On the original Easter morning, it was women who went to the tomb where Jesus’ body had been buried and discovered it empty. It was to Mary Magdalene that Christ first appeared in resurrected form; and it was she who was initially sent forth to announce the Good News of salvation. But in that time and culture, women were not considered to be reliable witnesses, so they had to find two men to verify their testimony and render it admissible. That’s why Peter and the Beloved Disciple were roused and ran to the tomb. Until the miracle was revealed to men later, women held the mystery that is central to our faith, protected the revelation, and heartily treasured the insight entrusted to them.
Today, in the church, like then, men possess authority and, usually, subsequent power; but it seems that women possess the instinctual sense of a deeper grace or heightened realization that bears a power of its own. It is almost as if women know something more than men, carry a deeper secret about the resurrection (and other aspects of faith), and have an intuitive spiritual connection to bolster them if their voice gets muffled or muted. This spring, Pope Francis will reform Vatican protocol according to a recently released constitution, “Praedicate Evangelium” (Proclaiming the Gospel), that expands church government, responsibility, and evangelization beyond the ordained to include lay people; this reform will allow him and his successors to appoint qualified laity, women or men, to oversee Vatican curial and dicastery offices previously reserved to male hierarchy.
We have come a long way in the church, which tends to lag behind society. And though it is only about a hundred years since women in our country were permitted to vote, it is a long way from the days that men’s brains were thought to be significantly larger than women’s or that souls were believed to be infused in embryonic boys before they were put into prenatal girls. Despite Helen Reddy’s “I am woman, hear me roar,” or Virginia Slims’ “You’ve come a long way, baby,” or millions of women’s rights activists in our nation and church, we move rather slowly from archaic thinking. On this and other issues, Pope Francis wants to light a fire as God once did, and continuously does, through the Holy Spirit. The process of Synodality will help. Several Jesuit universities have hired women presidents in the past decade, a role traditionally held by ordained members of the Society. Numerous dioceses have female chancellors and canonical pastors (pastoral administrators). Whether or not the pace is too slow, we are proceeding in the right direction.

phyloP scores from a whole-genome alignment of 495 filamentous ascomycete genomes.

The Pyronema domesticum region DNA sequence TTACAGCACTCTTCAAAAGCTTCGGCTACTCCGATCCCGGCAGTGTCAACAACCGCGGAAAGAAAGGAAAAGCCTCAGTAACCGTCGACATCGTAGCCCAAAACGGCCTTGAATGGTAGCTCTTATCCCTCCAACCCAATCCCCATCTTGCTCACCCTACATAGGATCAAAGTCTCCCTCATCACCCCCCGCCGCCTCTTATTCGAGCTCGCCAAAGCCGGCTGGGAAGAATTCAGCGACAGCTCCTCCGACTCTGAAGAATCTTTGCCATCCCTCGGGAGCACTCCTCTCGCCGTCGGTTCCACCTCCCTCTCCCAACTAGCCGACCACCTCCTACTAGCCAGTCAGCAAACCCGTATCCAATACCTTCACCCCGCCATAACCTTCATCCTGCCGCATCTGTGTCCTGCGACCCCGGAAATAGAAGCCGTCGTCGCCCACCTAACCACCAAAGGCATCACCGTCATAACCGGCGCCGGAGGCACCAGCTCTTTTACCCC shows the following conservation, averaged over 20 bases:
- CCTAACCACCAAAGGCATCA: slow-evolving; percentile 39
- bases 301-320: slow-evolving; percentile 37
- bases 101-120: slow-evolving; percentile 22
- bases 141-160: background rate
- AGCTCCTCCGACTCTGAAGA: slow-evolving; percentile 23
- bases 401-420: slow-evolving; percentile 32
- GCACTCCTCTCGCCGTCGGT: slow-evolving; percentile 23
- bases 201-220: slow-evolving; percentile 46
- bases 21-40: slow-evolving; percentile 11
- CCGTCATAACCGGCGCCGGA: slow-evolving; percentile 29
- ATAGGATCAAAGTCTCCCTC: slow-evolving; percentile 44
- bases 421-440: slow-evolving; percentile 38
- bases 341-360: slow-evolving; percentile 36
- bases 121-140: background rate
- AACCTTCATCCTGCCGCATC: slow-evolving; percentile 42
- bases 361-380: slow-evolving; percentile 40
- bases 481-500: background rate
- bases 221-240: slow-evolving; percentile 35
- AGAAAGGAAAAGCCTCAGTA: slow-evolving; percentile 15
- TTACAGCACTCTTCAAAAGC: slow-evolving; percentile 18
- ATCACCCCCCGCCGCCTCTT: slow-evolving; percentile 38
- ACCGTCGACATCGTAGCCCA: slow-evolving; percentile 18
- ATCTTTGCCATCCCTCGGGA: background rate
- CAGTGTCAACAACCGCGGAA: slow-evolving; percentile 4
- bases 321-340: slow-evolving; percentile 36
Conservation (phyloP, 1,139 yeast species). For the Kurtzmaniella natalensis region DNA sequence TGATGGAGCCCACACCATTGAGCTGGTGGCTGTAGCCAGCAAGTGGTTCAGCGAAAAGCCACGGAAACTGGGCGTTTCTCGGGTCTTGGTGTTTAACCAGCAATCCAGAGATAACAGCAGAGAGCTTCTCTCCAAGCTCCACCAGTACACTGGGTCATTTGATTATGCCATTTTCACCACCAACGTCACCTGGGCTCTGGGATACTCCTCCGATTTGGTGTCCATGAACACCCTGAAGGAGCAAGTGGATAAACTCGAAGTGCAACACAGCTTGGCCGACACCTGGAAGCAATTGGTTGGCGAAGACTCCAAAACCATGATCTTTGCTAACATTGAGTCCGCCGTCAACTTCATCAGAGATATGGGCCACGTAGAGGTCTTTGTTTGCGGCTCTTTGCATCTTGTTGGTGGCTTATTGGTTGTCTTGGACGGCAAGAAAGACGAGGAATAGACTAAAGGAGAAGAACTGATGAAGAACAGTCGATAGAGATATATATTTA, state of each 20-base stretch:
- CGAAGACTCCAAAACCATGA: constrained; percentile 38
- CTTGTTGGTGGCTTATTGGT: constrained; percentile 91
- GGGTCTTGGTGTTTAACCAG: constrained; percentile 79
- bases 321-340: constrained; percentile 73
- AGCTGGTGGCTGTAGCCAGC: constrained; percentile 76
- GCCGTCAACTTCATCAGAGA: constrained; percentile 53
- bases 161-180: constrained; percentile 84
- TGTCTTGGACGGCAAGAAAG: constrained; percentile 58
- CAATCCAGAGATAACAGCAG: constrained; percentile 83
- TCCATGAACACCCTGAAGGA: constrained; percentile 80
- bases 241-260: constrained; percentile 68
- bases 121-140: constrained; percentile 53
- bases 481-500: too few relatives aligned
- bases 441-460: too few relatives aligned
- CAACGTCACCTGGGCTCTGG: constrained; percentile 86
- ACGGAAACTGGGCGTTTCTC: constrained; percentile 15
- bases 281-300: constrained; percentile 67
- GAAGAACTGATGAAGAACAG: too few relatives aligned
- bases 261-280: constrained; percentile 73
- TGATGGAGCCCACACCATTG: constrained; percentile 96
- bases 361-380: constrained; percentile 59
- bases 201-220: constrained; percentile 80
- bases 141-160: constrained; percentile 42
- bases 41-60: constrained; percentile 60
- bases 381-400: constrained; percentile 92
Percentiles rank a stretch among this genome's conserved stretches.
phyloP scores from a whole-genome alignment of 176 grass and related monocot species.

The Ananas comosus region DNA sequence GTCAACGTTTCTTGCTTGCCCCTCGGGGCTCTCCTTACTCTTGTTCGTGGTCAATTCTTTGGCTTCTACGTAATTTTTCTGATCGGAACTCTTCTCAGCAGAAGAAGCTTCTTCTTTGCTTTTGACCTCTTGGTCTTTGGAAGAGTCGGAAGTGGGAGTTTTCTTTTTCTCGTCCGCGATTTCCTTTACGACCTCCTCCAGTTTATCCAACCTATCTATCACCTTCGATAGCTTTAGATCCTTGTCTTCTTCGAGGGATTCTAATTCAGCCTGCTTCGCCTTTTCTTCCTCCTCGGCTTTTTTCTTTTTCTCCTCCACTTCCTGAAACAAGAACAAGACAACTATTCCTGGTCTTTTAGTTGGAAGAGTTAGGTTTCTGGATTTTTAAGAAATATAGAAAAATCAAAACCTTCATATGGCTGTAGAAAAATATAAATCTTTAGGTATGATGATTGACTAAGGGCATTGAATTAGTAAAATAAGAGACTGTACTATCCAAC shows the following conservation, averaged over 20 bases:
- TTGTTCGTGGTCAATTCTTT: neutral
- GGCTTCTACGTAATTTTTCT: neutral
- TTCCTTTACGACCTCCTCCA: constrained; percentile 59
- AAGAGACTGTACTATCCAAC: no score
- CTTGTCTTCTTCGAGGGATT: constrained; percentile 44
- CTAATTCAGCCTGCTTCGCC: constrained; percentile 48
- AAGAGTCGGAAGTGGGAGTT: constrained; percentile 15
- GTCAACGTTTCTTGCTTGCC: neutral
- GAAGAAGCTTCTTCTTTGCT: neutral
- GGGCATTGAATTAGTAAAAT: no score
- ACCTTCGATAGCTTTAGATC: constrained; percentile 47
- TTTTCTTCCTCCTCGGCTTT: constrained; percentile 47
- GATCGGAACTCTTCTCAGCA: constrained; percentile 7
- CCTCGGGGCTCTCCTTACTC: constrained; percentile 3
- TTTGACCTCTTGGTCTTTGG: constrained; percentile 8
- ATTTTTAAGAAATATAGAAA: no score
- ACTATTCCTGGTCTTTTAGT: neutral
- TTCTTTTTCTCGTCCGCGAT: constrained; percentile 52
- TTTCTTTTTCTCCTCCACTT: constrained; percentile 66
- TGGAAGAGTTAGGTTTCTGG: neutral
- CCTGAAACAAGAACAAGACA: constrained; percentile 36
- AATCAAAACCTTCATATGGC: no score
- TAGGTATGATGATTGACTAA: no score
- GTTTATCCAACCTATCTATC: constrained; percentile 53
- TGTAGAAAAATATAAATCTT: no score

As I think of Jesus’ female companions who were firstly entrusted with the resurrection news, I think of the many mothers who have an instinctual sense of their children—a gift that fathers rarely possess, perhaps because of earlier bonding in embryo stages and intimate maternal nurturing. I think also of numerous energy readers, psychic sensors, or spiritual mystics (usually women) who offer insight that sheds light on mysteries (from crimes to unspoken realities or emotions). Last week, about one hundred women gathered at Saint Charles Church for a holy week evening of prayer. We mulled over the famous biblical story of Jesus encountering the woman at the well. The well symbolizes depth; water invites us to ponder our self-reflection and to go below the surface. As Jesus helped the woman better see who she is, so did our key presenter, Kelly Pascuzzi, help participants discover a clearer self-identity. As they looked deeper, they recognized, shared, and discussed what they saw of themselves, and they were encouraged in their faith. Similarly, Pope Francis is helping us all look deeper through the process of Synodality while also opening us up to new opportunities in the church and for the church.
Like Easter morning, this is an exciting, and probably frightening, time for the Catholics as we collectively listen to the Holy Spirit and one another. Unlike then, when a woman’s perspective was considered unsubstantiated and inadmissible, we have come a long way in recognizing those to whom Christ first entrusted the Good News of salvation.